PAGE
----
Martini Henrys’ “A Hobby out of Control”

People know me as Martini or "Zulu" Neil, I am a native of Derbyshire, England, and an avid Victorian History fan, extremely proud of what this small group of Islands' acheived in its' illustrious past.  My Grandfather Samuel fought in the 3rd Highland Light Infantry in France in 1917, my maternal Grandfather, Bill, in the Derbyshire Yeomanry in Libya in 1942, and my dear Uncle Don of the Durham Light Infantry,  mentioned in despatches in Korea in 1953. My Dad did his national service in Germany in 1954, he's a crack shot, he had his crossed rifles marksman badges with a No4 Lee Enfield, so I'd like to think hes pretty proud of the fact I can outshoot most with an 1889 Martini Metford!. 

 

For 30 years my "Victorian Historian" hobby grew, excavating long lost household refuse dumps for bottles and pot lids, but  you could say the catalyst to my interest in the Martini Henry started 40 years ago when I saw a clip of the 1964 film “Zulu” on a British TV programme called “Clapperbord”, in which kids watched a piece of cinema film and had to answer observation questions on the clip, I nearly fell off the sofa, wide eyed and in amazement when I saw red coated British soldiers blasting furiously, “Front rank fire!, second rank fire!” as endless hoards of Zulu warriors poured over the flimsy barricade of boxes and mealie bags, then the eerie silence, “cease firing” …. Pan to the front, piles of dead and dying warriors, pan to the back to see down the muzzles of Martini Henrys, who in the words of Kipling

“Sloshed you with Martinis, but that ‘ain’t ardly fair”.

 

For twenty five years my interest grew in the British Tommy, and in particular the Anglo Zulu wars of 1879, I longed to own a Martini Henry, and in 2002 I acquired my first example, a Mk4, the rest they say is history, I now own 16 examples, which I own as an avid collector but I also live fire them most weekends, you can only understand the Victorian British infantryman in Zululand, marching across the desolate desert of the Sudan or the cold mountains of Afghanistan, by firing the weapon he fired.

Myself and Terry Schappert, Rorkes Drift 2010 filming for the History Channel

 

My interest has led me many times to the battlefields of Kwa-Zulu Natal. Wandering around the whitewashed cairns at the place the Zulu’s call “I-Sand-L-wan”, Isandlwana, scene of the disaster on the 22nd January 1879, you cannot help marvel at the stunning Zulu victory, as they rushed into the muzzles of the 24th regiments Martini Henrys’. Today the bones are now long gone, but the ghosts, those in red serge and leopard skin still watch your every move. In 2009 I got to live fire my Martini Henry for the Warriors TV program, at Rorkes Drift, to hear that Martini’s report drift out amongst the valley of the Mzinyathi River valley and echo long into the rolling hills, a sound which reverberated here nearly 130 years before, was a lifetime ambition fulfilled.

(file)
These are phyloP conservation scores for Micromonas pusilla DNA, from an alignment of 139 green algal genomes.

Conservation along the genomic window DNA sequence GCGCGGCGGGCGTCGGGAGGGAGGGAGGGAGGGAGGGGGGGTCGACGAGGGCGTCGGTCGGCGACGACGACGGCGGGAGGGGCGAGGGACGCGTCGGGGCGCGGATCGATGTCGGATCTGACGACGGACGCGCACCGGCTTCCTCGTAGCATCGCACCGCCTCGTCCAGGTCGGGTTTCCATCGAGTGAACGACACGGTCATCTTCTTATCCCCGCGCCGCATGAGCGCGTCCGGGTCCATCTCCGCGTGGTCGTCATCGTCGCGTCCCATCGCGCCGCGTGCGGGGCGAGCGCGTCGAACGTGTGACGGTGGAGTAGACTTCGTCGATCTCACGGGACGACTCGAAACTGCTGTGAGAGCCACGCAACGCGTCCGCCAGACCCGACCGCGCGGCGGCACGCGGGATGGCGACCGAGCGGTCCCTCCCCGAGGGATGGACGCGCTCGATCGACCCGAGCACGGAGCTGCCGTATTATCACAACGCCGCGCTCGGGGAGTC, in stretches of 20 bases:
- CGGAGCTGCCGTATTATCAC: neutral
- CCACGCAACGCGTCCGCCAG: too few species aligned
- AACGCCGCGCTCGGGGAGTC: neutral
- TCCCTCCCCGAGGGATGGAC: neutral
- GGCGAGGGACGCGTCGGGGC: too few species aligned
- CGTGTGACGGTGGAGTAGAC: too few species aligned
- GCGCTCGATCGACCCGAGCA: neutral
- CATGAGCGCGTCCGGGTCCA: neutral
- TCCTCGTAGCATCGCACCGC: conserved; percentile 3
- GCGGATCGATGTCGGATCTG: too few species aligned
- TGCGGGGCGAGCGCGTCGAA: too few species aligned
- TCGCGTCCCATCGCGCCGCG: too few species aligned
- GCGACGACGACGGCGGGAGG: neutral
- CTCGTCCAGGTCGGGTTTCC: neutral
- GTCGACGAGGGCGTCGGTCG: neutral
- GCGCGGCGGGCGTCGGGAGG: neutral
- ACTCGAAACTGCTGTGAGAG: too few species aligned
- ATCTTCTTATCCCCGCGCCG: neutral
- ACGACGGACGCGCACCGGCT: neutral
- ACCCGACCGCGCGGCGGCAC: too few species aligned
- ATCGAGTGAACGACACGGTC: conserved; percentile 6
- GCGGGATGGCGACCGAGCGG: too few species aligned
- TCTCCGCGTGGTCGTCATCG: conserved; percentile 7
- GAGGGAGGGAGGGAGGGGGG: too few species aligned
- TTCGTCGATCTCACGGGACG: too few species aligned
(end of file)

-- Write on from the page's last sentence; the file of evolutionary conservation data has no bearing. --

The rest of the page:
Isandlwana, the grass whispers a thousand names, those in Red serge and leopardskin who still lie here

 

As armourer for the Diehard Company, the UK’s premiere C1880’s living history company, I can tinker endlessly with Martini’s. look out for me TV’s History Channel “Warriors” program, and BBC4’ s Regimental Stoires http://www.youtube.com/watch?v=wiimkNl-91E , living out my passion for anything Martini Henry.

“it’s a joke if it don’t make smoke”, myself in the Diehard Company. 

 

I hope you enjoy the website, take a browse through my shop for Clothing, spare parts and go-withs. All the images in the website are those taken or owned by me, and most are from rifles and artefacts in my collection. I've really no problems with visitors using the images, but please credit the site. 

I'd like to personally thank, the Staff and Trustees of the Royal Armories at Leeds, the staff and curators of the Royal Armories Pattern Rooms at Leeds, Peter Webb, the Royal Welsh Regimental Museum for access to thier extensive collections.

The information, and much more previously unseen and unpublished will be available in my forthcoming book on the Ordnance Martini Henry